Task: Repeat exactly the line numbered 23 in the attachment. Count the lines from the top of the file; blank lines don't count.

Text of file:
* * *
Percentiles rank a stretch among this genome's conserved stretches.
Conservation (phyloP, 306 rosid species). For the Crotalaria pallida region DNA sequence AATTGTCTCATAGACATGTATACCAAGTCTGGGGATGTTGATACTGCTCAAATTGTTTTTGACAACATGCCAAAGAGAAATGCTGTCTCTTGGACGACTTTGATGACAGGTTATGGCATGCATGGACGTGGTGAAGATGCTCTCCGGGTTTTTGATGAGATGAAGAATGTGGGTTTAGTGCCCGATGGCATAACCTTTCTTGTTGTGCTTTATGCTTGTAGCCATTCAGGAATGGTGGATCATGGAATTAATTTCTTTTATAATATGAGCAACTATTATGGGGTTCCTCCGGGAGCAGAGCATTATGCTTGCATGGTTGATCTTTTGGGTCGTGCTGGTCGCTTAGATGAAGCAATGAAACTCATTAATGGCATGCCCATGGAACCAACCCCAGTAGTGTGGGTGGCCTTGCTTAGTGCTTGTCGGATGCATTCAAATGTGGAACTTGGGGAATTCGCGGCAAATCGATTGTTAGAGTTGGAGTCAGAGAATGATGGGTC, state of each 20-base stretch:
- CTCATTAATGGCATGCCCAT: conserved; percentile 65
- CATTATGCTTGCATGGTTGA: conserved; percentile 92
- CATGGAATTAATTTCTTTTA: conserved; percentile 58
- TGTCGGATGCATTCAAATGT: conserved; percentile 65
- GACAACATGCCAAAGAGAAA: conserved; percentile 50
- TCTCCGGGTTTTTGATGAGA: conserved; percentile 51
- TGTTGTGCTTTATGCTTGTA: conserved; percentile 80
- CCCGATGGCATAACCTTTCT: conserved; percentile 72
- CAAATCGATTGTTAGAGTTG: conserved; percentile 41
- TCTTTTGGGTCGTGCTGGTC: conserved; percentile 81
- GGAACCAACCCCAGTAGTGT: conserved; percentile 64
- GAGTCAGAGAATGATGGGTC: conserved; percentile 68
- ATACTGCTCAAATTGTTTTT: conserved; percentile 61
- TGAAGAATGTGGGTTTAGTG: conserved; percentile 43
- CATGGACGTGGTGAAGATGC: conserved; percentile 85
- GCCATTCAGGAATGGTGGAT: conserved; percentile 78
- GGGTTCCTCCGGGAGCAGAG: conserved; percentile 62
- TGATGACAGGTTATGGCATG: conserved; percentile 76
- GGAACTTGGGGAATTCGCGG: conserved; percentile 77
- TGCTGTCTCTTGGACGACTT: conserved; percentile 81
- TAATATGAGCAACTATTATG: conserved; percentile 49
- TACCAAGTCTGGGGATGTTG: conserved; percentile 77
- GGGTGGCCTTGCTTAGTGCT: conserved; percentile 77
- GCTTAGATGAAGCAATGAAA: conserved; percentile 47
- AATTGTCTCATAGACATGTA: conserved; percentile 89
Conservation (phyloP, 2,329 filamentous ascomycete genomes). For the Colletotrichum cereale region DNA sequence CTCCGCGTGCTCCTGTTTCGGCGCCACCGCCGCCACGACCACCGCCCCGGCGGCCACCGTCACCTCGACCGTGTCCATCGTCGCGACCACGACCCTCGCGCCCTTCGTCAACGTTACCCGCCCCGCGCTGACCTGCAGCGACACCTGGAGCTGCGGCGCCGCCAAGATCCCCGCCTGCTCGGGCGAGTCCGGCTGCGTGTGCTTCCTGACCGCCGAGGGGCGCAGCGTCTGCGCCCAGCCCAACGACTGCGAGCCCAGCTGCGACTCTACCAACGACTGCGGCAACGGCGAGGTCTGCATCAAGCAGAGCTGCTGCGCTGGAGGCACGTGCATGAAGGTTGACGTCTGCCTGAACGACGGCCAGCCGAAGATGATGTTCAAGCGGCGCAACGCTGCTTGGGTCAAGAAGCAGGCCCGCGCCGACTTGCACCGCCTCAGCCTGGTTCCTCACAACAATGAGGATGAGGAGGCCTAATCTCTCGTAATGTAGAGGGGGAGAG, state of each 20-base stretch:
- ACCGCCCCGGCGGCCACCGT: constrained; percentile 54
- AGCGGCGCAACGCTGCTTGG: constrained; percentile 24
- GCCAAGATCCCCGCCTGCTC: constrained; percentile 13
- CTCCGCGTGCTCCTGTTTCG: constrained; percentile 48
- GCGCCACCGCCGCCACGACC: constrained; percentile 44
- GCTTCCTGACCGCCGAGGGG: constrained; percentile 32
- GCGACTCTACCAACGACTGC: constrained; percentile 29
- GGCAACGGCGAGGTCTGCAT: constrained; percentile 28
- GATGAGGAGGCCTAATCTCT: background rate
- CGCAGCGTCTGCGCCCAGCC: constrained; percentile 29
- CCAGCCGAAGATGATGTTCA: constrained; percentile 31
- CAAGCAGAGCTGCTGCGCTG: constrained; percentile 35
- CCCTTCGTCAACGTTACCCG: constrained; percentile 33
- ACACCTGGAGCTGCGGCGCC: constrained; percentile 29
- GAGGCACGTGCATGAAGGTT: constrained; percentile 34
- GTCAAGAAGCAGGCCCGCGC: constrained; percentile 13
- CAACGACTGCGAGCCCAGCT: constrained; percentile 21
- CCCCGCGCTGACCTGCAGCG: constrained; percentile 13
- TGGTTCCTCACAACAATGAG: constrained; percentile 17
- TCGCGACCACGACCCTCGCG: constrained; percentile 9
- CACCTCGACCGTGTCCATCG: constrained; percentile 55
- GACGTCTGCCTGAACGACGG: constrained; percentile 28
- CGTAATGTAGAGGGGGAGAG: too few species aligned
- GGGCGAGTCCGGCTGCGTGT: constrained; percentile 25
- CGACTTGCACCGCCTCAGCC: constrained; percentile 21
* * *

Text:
- TAATATGAGCAACTATTATG: conserved; percentile 49